ESP: An Effort to Quantify the Magical
A self-conscious girl has a feeling of being watched in class and spins in her chair; indeed, from the back of the room, a curious admirer is following her every move. A woman randomly contemplates an old friend with whom she long ago lost contact; that evening, the friend calls with important news. A man wakes up with a sinking feeling about his day and decides to skip work; later he hears of the disastrous crash of the train he rides each morning. A retarded boy who cannot count correctly states the number of cards dropped on a laboratory floor. (1) A handful of people, perhaps more (and I among them), dream of crashing airplanes and crumpling buildings in the days before the twin towers of Manhattan collapse. (2)
What is going on here?
Extrasensory perception. The term has acquired a reputation, among many Westerners, for deception, perhaps in part due to the hoards of pseudo-"psychics" and "fortune tellers" who claim to see into what they cannot. Even the term used is under debate: intuition, clairvoyance, telepathy, telekinesis, extrasensory perception (ESP), and the layman's "sixth sense" all describe uncanny, seemingly-coincidental human insights, happenings we cannot attribute to what we know of ordinary science and hence refer to as "paranormal" (next to normal). (3) Some would call such events supernormal, even occult. And is it any wonder?
The phenomenon of ESP transcends our knowledge of the human senses. In fact, its definition is, essentially, the ability to perceive accurately something the five senses cannot detect. (4) We do not, after all, have eyes in the backs of our heads. We cannot see through solid piled-up cards to count them (especially if we can't count). We do not see, or hear, others' thoughts. Our eyes cannot see events that happen across great distances. We cannot see, or hear, or touch the future.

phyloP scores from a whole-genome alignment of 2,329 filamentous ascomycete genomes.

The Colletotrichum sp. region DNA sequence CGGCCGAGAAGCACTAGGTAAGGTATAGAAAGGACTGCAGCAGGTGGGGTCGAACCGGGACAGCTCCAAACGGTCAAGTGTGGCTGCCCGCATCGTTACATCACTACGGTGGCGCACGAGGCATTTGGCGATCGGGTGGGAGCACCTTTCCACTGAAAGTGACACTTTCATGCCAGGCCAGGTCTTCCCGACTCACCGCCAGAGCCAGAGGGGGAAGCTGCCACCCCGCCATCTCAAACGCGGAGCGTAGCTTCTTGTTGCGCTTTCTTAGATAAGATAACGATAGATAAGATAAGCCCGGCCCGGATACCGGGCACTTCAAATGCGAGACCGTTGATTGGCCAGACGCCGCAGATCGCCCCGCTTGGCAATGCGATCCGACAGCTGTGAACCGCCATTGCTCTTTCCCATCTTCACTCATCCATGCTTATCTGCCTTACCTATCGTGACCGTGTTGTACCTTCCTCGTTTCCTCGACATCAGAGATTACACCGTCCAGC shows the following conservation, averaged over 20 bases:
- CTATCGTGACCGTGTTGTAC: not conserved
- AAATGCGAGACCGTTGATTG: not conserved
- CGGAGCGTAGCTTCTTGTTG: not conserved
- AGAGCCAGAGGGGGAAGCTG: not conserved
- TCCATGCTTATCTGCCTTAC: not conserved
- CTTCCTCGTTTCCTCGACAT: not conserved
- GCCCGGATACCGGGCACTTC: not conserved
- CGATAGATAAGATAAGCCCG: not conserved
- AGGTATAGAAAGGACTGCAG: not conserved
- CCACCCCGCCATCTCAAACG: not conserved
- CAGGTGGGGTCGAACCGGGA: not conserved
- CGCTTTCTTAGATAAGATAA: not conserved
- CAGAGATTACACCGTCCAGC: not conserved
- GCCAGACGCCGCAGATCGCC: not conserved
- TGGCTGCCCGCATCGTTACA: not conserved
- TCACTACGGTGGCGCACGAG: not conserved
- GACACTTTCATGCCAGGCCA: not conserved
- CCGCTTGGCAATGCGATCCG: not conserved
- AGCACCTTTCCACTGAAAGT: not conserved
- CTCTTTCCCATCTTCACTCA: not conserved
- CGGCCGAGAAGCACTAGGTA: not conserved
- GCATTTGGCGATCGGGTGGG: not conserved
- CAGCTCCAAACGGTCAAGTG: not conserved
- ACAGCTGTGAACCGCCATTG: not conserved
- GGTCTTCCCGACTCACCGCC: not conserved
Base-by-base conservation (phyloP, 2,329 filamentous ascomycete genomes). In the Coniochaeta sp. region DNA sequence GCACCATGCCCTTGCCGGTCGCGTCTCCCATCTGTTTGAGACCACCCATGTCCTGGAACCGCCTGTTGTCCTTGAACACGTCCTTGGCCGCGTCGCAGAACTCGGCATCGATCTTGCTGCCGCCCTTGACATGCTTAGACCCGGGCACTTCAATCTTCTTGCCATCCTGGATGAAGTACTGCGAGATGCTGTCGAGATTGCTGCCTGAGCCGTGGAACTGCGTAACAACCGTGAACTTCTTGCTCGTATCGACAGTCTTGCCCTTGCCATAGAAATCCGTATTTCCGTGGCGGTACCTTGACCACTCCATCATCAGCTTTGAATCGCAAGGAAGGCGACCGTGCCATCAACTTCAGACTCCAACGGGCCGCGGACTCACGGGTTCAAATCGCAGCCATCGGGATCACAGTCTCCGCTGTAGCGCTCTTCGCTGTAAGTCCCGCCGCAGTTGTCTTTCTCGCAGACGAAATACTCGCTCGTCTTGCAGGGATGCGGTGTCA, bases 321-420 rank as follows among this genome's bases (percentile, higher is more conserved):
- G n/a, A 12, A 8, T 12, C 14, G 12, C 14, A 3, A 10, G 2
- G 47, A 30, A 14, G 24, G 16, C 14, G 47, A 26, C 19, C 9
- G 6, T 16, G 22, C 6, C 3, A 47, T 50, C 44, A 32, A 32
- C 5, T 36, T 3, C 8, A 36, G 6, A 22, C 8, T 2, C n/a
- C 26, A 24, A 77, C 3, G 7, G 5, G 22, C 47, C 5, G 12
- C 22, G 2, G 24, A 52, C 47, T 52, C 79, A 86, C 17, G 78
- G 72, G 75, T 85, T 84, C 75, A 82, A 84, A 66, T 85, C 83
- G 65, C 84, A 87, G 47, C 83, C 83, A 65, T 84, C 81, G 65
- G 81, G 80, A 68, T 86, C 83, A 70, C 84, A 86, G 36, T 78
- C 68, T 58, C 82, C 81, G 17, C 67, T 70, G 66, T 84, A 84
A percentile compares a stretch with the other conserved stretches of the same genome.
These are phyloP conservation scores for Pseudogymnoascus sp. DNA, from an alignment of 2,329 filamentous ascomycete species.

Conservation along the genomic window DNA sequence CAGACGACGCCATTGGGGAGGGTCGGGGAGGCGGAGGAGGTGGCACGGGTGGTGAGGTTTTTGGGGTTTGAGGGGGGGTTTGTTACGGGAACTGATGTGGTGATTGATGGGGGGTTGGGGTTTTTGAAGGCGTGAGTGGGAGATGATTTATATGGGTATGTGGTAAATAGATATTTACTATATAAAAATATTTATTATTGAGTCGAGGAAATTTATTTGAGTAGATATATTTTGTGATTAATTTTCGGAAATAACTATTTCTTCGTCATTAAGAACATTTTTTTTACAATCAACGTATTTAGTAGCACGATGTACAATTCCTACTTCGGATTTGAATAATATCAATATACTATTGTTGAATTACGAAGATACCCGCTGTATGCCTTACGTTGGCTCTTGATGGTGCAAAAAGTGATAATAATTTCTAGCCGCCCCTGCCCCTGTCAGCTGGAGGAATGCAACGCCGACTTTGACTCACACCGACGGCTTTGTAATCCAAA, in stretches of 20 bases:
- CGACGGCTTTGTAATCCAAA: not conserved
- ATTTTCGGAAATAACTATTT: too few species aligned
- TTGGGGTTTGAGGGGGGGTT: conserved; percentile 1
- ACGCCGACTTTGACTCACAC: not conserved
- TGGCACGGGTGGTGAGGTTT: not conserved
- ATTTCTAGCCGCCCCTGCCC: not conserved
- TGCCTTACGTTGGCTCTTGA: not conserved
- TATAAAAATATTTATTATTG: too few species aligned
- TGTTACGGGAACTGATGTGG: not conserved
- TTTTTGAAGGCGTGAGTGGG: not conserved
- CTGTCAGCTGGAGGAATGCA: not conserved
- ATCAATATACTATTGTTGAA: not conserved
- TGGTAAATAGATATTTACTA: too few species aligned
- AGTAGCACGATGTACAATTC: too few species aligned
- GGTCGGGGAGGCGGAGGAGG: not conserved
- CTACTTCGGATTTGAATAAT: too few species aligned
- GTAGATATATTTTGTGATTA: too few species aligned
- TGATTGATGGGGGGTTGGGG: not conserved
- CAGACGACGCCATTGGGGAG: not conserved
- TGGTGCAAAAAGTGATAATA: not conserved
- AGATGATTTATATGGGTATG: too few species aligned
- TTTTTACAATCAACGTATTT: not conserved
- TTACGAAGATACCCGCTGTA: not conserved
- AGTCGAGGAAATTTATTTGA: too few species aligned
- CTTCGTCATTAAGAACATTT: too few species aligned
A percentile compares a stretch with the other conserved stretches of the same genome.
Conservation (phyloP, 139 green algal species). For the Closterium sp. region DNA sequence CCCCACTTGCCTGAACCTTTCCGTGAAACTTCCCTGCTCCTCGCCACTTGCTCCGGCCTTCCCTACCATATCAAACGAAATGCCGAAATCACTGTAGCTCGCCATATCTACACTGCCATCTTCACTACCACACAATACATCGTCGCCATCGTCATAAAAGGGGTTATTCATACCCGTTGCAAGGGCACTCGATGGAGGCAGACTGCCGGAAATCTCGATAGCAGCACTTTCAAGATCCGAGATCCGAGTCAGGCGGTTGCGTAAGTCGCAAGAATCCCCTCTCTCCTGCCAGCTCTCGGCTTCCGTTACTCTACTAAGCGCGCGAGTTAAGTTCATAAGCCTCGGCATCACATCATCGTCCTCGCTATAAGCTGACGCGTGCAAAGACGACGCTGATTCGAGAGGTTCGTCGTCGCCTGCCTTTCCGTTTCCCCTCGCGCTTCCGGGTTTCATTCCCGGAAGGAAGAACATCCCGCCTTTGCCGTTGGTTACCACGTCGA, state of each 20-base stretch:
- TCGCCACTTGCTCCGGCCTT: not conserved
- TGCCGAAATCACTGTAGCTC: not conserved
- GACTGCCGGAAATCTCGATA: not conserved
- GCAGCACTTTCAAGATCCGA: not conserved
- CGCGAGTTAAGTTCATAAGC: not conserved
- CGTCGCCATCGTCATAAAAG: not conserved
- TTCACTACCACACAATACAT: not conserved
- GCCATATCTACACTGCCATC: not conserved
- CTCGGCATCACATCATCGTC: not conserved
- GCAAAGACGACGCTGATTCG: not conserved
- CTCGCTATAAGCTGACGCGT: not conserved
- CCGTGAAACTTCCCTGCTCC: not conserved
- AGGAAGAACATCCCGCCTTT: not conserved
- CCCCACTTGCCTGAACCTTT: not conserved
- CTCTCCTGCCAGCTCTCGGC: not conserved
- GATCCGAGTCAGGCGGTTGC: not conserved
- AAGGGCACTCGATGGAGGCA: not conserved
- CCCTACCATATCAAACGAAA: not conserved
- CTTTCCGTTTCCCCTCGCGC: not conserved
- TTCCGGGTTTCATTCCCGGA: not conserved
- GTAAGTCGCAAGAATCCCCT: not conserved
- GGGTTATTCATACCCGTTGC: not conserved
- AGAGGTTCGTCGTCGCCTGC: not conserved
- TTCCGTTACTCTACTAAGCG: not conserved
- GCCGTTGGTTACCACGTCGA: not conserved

Yet these things happen. Clinical tests show that certain people have the ability to describe figures on a card being held by a person in another room. Such tests repeatedly yield results whose probabilities of being "lucky guesses" are one against ten-to-the-umpteenth power (i.e.,1:1,000,000,000,000,000,000,000,000,000,000,000,000,000,000,000,000,000,000,000,000). (5) Hardly attributable to chance! Indigenous peoples, particularly shamans (tribal healers), have claimed for years to know how to enter trance states in which they perceive animals or people who are far away –- or dead. (4) And, while clairvoyance generally involves interactions between two or more living entities, some have been known to use such "superpowers" to locate objects – such as water with a stick. (3) Though theories range from the scientific to the fantastical, we can say really very little to explain these curious phenomena. (6)
The investigation of the "paranormal" is plagued by an unfortunate, though inevitable, facet of scientific and human inquiry: the "I wouldn't have seen it if I...